Monday, January 27, 2014
I must admit that, before I lived in Pittsburgh, I had never eaten a pierogi. In fact, I had never actually given pierogis a moment's thought. But then I moved to the 'burgh where pierogis are so popular that they're the Pittsburgh Pirates' mascots.
Let me introduce you to Cheese Chester, Jalapeño Hanna, Saurkraut Saul, and Oliver Onion.
Needless to say, the Pirates' Pierogis are much loved in these parts. For a while, Kate was collecting Pierogi bauble heads. Thankfully, she finally got all four and they are now happily residing amongst all the other crap in her bedroom that she just had to have but will probably never look at again.
But I digress. Pierogis (the ones you can actually eat) are very popular here in Pittsburgh. In fact, you can purchase them from old ladies who make them in church basements. You can buy them fresh. You can buy them frozen. You can order them in restaurants, and at PNC Park. Pierogis are like the national food of Pittsburgh.
Having never really given much thought to pierogis, I obviously had never made them. But then something happened. Food 52.com featured a recipe for said pierogis and I felt that it was my civic duty to give them a try.
I am going to start by saying that making pierogis was perhaps the most labor intensive thing I have ever done, and that pretty much includes going through actual labor. You have to make the dough. Then the dough is refrigerated. You have to make the filling. Then the dough has to be rolled, cut, and filled (times 50). Then the final product is either sautéed or boiled. Then, and only then, are they ready to eat.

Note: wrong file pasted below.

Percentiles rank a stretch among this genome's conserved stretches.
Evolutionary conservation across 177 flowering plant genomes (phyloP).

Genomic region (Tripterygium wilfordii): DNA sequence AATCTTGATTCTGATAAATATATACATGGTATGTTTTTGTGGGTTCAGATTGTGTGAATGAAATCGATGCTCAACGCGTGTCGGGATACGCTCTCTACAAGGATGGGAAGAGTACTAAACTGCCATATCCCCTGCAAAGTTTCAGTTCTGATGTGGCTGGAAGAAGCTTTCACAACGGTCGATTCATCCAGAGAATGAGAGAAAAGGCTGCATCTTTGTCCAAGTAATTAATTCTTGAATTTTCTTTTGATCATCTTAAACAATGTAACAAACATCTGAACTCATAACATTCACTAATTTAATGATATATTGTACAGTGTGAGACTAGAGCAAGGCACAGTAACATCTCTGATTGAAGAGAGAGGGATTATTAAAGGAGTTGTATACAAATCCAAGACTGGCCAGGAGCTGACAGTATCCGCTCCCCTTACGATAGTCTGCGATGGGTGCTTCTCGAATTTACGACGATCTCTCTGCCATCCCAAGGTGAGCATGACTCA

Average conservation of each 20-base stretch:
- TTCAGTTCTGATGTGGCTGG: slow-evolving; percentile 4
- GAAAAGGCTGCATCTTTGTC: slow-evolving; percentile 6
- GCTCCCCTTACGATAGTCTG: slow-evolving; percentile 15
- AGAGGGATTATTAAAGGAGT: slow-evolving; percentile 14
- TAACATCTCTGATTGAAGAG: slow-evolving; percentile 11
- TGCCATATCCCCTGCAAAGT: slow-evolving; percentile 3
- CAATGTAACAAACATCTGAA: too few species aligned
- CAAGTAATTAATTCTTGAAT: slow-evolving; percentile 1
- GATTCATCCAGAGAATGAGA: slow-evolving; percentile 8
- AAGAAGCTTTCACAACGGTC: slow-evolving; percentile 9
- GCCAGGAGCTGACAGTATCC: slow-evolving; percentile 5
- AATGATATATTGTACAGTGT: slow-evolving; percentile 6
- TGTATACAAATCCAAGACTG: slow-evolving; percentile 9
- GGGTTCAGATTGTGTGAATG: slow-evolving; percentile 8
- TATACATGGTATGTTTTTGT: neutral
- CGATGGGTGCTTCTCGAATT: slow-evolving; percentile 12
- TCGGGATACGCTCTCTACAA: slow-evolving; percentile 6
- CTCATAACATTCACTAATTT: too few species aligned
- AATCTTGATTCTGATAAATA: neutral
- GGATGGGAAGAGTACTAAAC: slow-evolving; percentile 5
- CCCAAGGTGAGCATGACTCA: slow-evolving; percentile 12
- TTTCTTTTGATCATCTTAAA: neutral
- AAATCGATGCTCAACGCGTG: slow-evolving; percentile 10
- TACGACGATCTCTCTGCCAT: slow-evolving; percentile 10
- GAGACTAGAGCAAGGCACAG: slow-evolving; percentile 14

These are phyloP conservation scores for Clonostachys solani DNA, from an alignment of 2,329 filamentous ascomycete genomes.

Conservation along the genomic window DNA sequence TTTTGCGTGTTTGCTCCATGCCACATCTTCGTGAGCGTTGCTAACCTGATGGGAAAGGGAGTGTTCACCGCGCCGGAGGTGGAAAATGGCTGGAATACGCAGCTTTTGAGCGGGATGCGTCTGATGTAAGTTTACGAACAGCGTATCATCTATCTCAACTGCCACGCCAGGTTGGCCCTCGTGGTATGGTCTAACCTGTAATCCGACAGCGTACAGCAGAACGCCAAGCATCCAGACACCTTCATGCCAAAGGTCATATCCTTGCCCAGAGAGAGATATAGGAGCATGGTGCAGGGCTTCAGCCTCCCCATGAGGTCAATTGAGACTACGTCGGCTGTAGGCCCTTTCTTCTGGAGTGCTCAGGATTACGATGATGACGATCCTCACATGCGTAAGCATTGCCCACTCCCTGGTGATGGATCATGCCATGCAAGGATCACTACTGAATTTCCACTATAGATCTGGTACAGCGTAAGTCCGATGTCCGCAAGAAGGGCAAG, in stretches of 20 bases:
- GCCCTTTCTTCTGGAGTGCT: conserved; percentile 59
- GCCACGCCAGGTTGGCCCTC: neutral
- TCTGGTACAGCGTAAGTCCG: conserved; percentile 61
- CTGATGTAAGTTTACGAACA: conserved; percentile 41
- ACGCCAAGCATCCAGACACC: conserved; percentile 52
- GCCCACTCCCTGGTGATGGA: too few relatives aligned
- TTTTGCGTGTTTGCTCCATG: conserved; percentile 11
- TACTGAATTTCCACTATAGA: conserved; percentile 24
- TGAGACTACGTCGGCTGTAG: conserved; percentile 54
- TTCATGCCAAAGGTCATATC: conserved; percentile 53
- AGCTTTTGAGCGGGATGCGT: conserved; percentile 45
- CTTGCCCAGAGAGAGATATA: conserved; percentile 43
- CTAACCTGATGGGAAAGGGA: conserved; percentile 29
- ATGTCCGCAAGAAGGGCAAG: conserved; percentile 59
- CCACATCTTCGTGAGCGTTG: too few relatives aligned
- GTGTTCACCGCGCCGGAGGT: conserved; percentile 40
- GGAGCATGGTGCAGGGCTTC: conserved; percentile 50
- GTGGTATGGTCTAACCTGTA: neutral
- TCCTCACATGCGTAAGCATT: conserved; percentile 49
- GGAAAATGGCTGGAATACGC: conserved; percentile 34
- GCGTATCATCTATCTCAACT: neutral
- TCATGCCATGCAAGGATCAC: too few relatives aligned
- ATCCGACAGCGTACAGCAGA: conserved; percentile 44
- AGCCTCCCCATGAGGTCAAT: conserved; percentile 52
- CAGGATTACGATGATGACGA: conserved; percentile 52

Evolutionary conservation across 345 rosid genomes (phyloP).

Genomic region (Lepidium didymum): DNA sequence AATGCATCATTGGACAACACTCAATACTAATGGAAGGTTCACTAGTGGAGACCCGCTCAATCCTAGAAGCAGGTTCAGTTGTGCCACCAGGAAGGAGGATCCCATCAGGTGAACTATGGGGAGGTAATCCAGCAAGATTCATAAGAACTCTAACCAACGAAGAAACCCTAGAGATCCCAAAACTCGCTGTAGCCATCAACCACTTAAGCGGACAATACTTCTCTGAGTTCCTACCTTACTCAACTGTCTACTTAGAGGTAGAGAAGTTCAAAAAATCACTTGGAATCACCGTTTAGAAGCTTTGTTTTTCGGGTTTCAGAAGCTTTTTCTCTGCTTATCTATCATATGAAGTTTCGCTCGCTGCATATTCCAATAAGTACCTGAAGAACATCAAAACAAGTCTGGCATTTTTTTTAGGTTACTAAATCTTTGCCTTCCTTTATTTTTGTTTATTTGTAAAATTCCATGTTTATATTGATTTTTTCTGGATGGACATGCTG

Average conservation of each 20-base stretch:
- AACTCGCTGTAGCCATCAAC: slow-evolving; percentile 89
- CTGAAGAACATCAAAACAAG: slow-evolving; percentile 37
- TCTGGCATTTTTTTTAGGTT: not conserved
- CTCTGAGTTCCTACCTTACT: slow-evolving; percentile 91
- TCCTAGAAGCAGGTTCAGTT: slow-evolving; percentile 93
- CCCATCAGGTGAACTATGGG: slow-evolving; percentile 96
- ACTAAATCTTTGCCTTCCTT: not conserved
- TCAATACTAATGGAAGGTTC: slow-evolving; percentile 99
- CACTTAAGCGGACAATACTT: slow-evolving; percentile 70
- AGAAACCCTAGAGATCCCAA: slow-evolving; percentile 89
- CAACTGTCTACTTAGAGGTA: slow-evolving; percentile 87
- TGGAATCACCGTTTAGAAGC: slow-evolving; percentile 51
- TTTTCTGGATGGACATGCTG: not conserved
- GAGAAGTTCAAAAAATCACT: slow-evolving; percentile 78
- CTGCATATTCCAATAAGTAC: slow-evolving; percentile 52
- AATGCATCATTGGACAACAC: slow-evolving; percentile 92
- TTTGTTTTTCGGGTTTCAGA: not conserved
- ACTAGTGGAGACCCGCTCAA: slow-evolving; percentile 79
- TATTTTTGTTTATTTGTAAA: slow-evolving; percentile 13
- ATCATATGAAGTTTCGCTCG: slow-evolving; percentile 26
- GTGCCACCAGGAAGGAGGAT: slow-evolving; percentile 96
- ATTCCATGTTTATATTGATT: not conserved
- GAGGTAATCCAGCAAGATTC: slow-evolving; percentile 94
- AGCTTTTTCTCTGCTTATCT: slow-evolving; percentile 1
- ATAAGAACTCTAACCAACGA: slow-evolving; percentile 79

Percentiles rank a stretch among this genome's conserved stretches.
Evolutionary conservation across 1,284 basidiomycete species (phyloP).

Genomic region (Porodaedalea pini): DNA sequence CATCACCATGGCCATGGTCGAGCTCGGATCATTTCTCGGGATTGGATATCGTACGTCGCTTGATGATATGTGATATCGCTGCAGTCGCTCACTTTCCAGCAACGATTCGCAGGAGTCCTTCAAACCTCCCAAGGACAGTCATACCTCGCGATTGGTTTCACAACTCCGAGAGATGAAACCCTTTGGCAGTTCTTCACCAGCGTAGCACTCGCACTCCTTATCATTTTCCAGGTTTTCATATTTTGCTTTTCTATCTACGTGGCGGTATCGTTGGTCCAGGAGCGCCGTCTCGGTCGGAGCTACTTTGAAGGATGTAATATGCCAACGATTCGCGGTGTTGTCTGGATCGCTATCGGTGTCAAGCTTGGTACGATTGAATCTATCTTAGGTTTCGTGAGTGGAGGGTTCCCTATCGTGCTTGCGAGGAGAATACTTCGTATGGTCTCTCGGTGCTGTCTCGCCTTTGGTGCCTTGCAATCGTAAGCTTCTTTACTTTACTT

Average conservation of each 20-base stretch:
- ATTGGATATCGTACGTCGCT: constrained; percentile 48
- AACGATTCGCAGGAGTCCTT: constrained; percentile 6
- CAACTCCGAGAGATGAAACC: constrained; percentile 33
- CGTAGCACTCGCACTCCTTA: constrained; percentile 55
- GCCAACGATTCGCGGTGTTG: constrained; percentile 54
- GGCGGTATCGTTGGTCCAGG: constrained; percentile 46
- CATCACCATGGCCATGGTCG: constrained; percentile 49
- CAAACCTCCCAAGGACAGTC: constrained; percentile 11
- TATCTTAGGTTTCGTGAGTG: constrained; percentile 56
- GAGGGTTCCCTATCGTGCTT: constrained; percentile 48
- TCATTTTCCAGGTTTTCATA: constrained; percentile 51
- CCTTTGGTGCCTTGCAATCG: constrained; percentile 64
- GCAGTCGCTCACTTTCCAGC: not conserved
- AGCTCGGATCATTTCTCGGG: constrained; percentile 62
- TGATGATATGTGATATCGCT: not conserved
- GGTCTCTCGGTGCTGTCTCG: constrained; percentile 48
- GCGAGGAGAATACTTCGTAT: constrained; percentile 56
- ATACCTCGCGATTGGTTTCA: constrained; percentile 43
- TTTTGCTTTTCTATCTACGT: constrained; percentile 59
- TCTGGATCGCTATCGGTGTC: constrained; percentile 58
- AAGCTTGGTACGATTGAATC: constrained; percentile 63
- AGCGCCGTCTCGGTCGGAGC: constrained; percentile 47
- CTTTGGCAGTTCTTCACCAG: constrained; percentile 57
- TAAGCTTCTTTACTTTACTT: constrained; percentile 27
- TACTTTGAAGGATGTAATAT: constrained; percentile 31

Here's the thing. These pierogis were actually quite tasty. Were they as good as the frozen ones? I like to think they were better. Were they as good as the ones made by the old women in church basements? Probably not. They're the professionals. I'm just a neophyte, but maybe if I make pierogis 500 more times, mine will be just as good. Until then, I have about 40 in the freezer waiting to be sautéed or boiled.
Recipe: Potato, Mushroom, & Caramelized Onion Pierogi